Apicius - De re coquinaria

Urb.lat. 1146 - Biblioteca Apostolica Vaticana (Vatican City, State of the Vatican City)

Alternate Titles:

On the Subject of Cooking, Über die Kochkunst, Apicio - De Re Coquinaria

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Codiology

Alternate Titles

On the Subject of Cooking
Über die Kochkunst
Apicio - De Re Coquinaria

Type
Extent / Format

124 pages / 23.5 x 19.0 cm

Origin
Date
843-851
Style
Genre
Content

Collection of Roman cookery recipes

Language
Patron

Abbot Vivian

Artist / School

Author: Caelius Apicius

Former owners

Charles the Bald
Montefeltro family

Short description

The famous Roman cookbook by Apicius in one of only two surviving 9th century manuscripts! The 1st century work by the Roman gourmet Apicius is steeped in history and was probably supplemented and streamlined in the 4th century and is considered today to be a priceless testimonial to Roman cuisine and culture. This splendid manuscript was created around the middle of the 9th century in the famous scriptorium of St. Martin de Tours, which presents the text of Apicius in a luxurious edition. A wonderful historical inside view and still a feast today for modern gourmets!

Facsimile editions available

Description

Apicius - De re coquinaria

The famous Roman cookbook by Apicius in one of only two surviving 9th century manuscripts! The 1st century work by the Roman gourmet Apicius is steeped in history and was probably supplemented and streamlined in the 4th century and is considered today to be a priceless testimonial to Roman cuisine and culture. This splendid manuscript was created around the middle of the 9th century in the famous scriptorium of St. Martin de Tours, which presents the text of Apicius in a luxurious edition. A wonderful historical inside view and still a feast today for modern gourmets!

The Cuisine of Ancient Rome

Stuffed dormice, pig teats, vegetable gratin and asparagus pancakes, fried rays and fish sauce. All of this and more delicacies both typical and unusual are assembled in the cook book by Apicius, De re coquinaria. The text is attributed to a certain Caelius Apicius, a Roman gourmet from the 1st century. Having said this, this name has been handed down and attributed to at least three people in the most varied of sources – Seneca, Tacitus, and in the Historia Augusta – who were considered to be gourmets and who could be associated with the text of the cookbook. The name Apicius was a quasi-synonym for a gourmet in ancient Rome.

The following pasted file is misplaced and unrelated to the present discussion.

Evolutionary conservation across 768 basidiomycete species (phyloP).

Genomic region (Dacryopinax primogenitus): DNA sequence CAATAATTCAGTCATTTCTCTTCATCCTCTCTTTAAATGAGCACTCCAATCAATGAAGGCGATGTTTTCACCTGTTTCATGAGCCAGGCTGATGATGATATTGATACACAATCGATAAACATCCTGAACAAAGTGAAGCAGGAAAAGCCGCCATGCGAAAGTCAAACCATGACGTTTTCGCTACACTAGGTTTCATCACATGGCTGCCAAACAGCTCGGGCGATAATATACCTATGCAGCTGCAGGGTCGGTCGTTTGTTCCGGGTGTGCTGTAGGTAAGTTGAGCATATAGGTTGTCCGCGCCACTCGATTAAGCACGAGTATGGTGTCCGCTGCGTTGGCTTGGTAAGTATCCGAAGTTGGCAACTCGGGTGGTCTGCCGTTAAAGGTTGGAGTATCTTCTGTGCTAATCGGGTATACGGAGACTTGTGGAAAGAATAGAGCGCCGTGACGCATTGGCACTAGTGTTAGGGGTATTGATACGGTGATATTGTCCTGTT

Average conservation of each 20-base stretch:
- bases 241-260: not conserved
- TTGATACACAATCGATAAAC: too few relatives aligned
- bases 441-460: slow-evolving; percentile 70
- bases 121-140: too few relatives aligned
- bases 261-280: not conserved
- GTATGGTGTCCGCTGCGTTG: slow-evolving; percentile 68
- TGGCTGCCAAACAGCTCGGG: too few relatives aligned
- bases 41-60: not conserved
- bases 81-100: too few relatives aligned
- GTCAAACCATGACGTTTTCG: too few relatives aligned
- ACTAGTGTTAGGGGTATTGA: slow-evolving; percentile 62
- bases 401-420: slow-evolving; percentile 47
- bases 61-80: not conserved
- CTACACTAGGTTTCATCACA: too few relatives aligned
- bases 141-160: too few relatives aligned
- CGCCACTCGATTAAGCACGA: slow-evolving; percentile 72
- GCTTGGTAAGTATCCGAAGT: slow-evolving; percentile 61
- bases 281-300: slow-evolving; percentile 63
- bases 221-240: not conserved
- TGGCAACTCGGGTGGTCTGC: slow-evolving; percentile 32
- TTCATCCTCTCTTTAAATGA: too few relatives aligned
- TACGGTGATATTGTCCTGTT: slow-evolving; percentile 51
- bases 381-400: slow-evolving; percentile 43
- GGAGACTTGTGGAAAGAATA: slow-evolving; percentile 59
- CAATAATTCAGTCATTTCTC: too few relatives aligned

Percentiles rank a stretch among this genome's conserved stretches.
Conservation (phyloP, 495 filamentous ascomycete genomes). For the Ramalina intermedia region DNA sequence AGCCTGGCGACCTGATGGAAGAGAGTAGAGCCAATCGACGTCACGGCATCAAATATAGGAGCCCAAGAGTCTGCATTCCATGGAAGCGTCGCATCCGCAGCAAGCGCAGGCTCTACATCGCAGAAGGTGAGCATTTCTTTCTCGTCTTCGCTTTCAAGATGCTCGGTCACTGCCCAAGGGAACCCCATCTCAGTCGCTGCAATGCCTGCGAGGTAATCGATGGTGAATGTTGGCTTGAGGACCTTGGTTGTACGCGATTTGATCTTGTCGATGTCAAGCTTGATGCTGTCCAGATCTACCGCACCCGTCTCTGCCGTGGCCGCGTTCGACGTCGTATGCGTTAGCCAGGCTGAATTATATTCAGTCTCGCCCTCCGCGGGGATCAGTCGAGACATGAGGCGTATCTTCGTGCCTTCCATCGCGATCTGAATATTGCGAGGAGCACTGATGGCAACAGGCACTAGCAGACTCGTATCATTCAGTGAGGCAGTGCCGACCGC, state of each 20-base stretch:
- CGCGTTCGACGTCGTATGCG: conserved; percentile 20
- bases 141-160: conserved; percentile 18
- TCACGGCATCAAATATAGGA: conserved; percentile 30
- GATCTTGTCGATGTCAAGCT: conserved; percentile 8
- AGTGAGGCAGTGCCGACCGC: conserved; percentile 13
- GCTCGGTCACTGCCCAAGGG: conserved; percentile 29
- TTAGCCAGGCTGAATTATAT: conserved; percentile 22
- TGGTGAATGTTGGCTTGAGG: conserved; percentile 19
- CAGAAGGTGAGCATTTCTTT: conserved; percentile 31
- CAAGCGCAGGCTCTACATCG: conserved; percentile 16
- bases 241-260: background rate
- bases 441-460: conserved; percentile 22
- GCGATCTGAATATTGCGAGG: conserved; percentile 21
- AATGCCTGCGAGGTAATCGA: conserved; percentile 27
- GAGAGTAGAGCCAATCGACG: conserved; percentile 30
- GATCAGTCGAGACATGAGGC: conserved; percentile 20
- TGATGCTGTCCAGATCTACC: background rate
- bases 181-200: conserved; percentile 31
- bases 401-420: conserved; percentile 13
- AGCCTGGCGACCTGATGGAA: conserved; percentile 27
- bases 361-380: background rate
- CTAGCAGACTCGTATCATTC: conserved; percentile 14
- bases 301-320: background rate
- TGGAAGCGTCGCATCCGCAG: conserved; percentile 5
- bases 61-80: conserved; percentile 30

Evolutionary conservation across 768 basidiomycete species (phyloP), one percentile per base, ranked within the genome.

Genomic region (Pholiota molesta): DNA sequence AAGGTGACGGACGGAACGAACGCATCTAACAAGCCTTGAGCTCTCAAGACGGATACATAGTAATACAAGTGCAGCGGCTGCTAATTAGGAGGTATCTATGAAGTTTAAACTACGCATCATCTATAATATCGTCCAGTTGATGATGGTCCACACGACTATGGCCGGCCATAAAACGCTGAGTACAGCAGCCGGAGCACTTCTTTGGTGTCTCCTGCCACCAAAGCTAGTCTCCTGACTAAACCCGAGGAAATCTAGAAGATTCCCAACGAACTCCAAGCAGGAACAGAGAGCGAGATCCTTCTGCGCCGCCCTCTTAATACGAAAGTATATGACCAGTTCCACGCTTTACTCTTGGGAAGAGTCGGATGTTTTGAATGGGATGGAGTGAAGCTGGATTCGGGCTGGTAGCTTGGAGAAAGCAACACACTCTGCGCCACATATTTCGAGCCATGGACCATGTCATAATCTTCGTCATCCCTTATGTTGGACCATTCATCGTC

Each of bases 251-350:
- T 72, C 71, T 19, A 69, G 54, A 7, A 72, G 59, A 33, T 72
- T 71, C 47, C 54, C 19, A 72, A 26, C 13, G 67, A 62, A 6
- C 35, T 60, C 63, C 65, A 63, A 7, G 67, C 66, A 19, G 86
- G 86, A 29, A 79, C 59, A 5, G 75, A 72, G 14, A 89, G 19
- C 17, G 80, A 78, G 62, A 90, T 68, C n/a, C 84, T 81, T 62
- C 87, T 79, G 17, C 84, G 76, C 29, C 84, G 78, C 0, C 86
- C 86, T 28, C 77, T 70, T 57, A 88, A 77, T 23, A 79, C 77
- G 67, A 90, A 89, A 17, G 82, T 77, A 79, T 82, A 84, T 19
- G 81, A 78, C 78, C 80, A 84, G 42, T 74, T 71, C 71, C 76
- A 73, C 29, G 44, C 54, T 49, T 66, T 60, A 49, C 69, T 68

A First-Century Cookbook in a Carolingian Manuscript

The oldest surviving cookbook of Roman antiquity is attributed to this Apicius. This collection of 400 recipes is a continuously appended collection of recipes, which was presumably begun in the 1st century and was completed sometime in the 3rd or 4th century. De re coquinaria is a manual for all social classes, containing both everyday recipes as well as fine cuisine. Sauce recipes receive special attention, but numerous complete meals are also depicted. Today, the work only survives in Carolingian manuscripts.

A Coveted Collector’s Item

The famous manuscript of Apicius’ cookbook in the Biblioteca Apostolica Vaticana is a work of Carolingian illumination. It originated in the years 843-851 in the trailblazing scriptorium of St. Martin de Tours. This luxurious edition with its lavish adornment and abundant use of gold was probably a gift for Charles the Bald (823-877). The manuscript finally made its way to Bologna by 1464 and was then acquired by the library of the Dukes of Urbino. Duke Guidobaldo loaned the magnificent cookbook to Angelo Poliziano (who wanted to compare it with his own Apicio, which is found today in St. Petersburg). It came into the Biblioteca Vaticana in 1658 as a part of the library of the Duke of Urbino, it is stored there today under the shelf mark Urb.lat. 1146.

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